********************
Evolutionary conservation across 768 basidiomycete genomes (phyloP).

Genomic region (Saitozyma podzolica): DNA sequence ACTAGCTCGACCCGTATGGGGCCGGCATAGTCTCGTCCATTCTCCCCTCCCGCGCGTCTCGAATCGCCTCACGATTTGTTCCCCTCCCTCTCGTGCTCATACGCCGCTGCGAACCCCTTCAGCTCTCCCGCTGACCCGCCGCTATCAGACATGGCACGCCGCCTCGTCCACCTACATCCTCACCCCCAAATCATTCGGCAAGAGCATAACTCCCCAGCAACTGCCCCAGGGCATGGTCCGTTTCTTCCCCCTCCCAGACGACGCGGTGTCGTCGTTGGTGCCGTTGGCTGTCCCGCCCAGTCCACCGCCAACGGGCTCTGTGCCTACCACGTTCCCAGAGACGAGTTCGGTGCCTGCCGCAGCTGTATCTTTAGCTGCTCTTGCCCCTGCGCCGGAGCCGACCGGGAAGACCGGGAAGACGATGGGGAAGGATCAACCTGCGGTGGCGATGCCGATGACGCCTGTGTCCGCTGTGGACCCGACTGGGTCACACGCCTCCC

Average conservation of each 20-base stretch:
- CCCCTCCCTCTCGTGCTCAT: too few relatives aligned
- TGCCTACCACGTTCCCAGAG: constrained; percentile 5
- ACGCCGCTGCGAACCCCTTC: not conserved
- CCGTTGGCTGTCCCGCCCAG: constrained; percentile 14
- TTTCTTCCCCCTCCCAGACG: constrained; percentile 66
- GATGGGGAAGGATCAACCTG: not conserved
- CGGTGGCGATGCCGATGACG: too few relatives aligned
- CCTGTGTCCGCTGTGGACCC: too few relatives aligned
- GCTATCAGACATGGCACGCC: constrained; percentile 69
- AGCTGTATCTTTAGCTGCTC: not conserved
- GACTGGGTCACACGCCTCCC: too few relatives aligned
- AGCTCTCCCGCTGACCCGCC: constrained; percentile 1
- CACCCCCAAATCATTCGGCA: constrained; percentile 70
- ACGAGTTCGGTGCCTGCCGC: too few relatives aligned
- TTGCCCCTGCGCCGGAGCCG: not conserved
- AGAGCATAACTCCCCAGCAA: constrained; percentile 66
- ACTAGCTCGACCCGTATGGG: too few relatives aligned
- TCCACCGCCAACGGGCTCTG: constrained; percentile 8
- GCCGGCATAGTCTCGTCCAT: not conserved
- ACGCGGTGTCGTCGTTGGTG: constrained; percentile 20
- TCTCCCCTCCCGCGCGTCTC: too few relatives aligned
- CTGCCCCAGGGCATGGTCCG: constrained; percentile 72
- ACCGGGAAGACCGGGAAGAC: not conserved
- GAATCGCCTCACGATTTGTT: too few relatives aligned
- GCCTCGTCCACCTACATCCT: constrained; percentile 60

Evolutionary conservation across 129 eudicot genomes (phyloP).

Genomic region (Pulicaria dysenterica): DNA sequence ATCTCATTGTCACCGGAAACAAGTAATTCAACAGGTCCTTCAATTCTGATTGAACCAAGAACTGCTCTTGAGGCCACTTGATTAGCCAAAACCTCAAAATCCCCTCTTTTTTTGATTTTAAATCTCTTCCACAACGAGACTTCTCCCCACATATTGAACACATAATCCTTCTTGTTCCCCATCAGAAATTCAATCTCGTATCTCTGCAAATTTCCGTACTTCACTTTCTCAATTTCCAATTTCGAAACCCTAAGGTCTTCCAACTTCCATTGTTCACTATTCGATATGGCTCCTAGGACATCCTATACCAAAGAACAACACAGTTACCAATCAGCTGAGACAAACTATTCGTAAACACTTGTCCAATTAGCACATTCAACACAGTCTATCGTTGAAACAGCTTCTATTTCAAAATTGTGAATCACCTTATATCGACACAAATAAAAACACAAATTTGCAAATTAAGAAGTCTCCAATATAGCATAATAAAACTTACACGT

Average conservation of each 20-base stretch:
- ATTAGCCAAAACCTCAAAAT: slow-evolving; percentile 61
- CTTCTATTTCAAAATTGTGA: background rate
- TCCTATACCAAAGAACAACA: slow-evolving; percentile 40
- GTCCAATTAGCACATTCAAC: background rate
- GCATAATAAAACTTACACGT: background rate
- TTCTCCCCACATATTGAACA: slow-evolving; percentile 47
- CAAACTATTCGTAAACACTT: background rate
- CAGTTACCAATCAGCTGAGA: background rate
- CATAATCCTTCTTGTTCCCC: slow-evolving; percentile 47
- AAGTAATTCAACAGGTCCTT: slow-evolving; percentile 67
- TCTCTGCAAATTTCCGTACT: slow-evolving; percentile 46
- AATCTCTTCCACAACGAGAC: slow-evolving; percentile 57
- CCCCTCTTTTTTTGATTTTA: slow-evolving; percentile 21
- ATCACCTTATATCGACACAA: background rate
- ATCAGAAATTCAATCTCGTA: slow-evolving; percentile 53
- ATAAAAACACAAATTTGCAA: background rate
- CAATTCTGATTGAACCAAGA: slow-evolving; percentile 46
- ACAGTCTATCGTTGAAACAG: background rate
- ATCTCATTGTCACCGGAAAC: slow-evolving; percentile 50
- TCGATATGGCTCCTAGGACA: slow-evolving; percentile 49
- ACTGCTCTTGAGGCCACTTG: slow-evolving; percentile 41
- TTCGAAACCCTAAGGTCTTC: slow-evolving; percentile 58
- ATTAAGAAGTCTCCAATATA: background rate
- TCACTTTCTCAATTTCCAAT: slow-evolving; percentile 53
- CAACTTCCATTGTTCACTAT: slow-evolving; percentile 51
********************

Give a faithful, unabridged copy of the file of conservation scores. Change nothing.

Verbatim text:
Evolutionary conservation across 768 basidiomycete genomes (phyloP).

Genomic region (Saitozyma podzolica): DNA sequence ACTAGCTCGACCCGTATGGGGCCGGCATAGTCTCGTCCATTCTCCCCTCCCGCGCGTCTCGAATCGCCTCACGATTTGTTCCCCTCCCTCTCGTGCTCATACGCCGCTGCGAACCCCTTCAGCTCTCCCGCTGACCCGCCGCTATCAGACATGGCACGCCGCCTCGTCCACCTACATCCTCACCCCCAAATCATTCGGCAAGAGCATAACTCCCCAGCAACTGCCCCAGGGCATGGTCCGTTTCTTCCCCCTCCCAGACGACGCGGTGTCGTCGTTGGTGCCGTTGGCTGTCCCGCCCAGTCCACCGCCAACGGGCTCTGTGCCTACCACGTTCCCAGAGACGAGTTCGGTGCCTGCCGCAGCTGTATCTTTAGCTGCTCTTGCCCCTGCGCCGGAGCCGACCGGGAAGACCGGGAAGACGATGGGGAAGGATCAACCTGCGGTGGCGATGCCGATGACGCCTGTGTCCGCTGTGGACCCGACTGGGTCACACGCCTCCC

Average conservation of each 20-base stretch:
- CCCCTCCCTCTCGTGCTCAT: too few relatives aligned
- TGCCTACCACGTTCCCAGAG: constrained; percentile 5
- ACGCCGCTGCGAACCCCTTC: not conserved
- CCGTTGGCTGTCCCGCCCAG: constrained; percentile 14
- TTTCTTCCCCCTCCCAGACG: constrained; percentile 66
- GATGGGGAAGGATCAACCTG: not conserved
- CGGTGGCGATGCCGATGACG: too few relatives aligned
- CCTGTGTCCGCTGTGGACCC: too few relatives aligned
- GCTATCAGACATGGCACGCC: constrained; percentile 69
- AGCTGTATCTTTAGCTGCTC: not conserved
- GACTGGGTCACACGCCTCCC: too few relatives aligned
- AGCTCTCCCGCTGACCCGCC: constrained; percentile 1
- CACCCCCAAATCATTCGGCA: constrained; percentile 70
- ACGAGTTCGGTGCCTGCCGC: too few relatives aligned
- TTGCCCCTGCGCCGGAGCCG: not conserved
- AGAGCATAACTCCCCAGCAA: constrained; percentile 66
- ACTAGCTCGACCCGTATGGG: too few relatives aligned
- TCCACCGCCAACGGGCTCTG: constrained; percentile 8
- GCCGGCATAGTCTCGTCCAT: not conserved
- ACGCGGTGTCGTCGTTGGTG: constrained; percentile 20
- TCTCCCCTCCCGCGCGTCTC: too few relatives aligned
- CTGCCCCAGGGCATGGTCCG: constrained; percentile 72
- ACCGGGAAGACCGGGAAGAC: not conserved
- GAATCGCCTCACGATTTGTT: too few relatives aligned
- GCCTCGTCCACCTACATCCT: constrained; percentile 60

Evolutionary conservation across 129 eudicot genomes (phyloP).

Genomic region (Pulicaria dysenterica): DNA sequence ATCTCATTGTCACCGGAAACAAGTAATTCAACAGGTCCTTCAATTCTGATTGAACCAAGAACTGCTCTTGAGGCCACTTGATTAGCCAAAACCTCAAAATCCCCTCTTTTTTTGATTTTAAATCTCTTCCACAACGAGACTTCTCCCCACATATTGAACACATAATCCTTCTTGTTCCCCATCAGAAATTCAATCTCGTATCTCTGCAAATTTCCGTACTTCACTTTCTCAATTTCCAATTTCGAAACCCTAAGGTCTTCCAACTTCCATTGTTCACTATTCGATATGGCTCCTAGGACATCCTATACCAAAGAACAACACAGTTACCAATCAGCTGAGACAAACTATTCGTAAACACTTGTCCAATTAGCACATTCAACACAGTCTATCGTTGAAACAGCTTCTATTTCAAAATTGTGAATCACCTTATATCGACACAAATAAAAACACAAATTTGCAAATTAAGAAGTCTCCAATATAGCATAATAAAACTTACACGT

Average conservation of each 20-base stretch:
- ATTAGCCAAAACCTCAAAAT: slow-evolving; percentile 61
- CTTCTATTTCAAAATTGTGA: background rate
- TCCTATACCAAAGAACAACA: slow-evolving; percentile 40
- GTCCAATTAGCACATTCAAC: background rate
- GCATAATAAAACTTACACGT: background rate
- TTCTCCCCACATATTGAACA: slow-evolving; percentile 47
- CAAACTATTCGTAAACACTT: background rate
- CAGTTACCAATCAGCTGAGA: background rate
- CATAATCCTTCTTGTTCCCC: slow-evolving; percentile 47
- AAGTAATTCAACAGGTCCTT: slow-evolving; percentile 67
- TCTCTGCAAATTTCCGTACT: slow-evolving; percentile 46
- AATCTCTTCCACAACGAGAC: slow-evolving; percentile 57
- CCCCTCTTTTTTTGATTTTA: slow-evolving; percentile 21
- ATCACCTTATATCGACACAA: background rate
- ATCAGAAATTCAATCTCGTA: slow-evolving; percentile 53
- ATAAAAACACAAATTTGCAA: background rate
- CAATTCTGATTGAACCAAGA: slow-evolving; percentile 46
- ACAGTCTATCGTTGAAACAG: background rate
- ATCTCATTGTCACCGGAAAC: slow-evolving; percentile 50
- TCGATATGGCTCCTAGGACA: slow-evolving; percentile 49
- ACTGCTCTTGAGGCCACTTG: slow-evolving; percentile 41
- TTCGAAACCCTAAGGTCTTC: slow-evolving; percentile 58
- ATTAAGAAGTCTCCAATATA: background rate
- TCACTTTCTCAATTTCCAAT: slow-evolving; percentile 53
- CAACTTCCATTGTTCACTAT: slow-evolving; percentile 51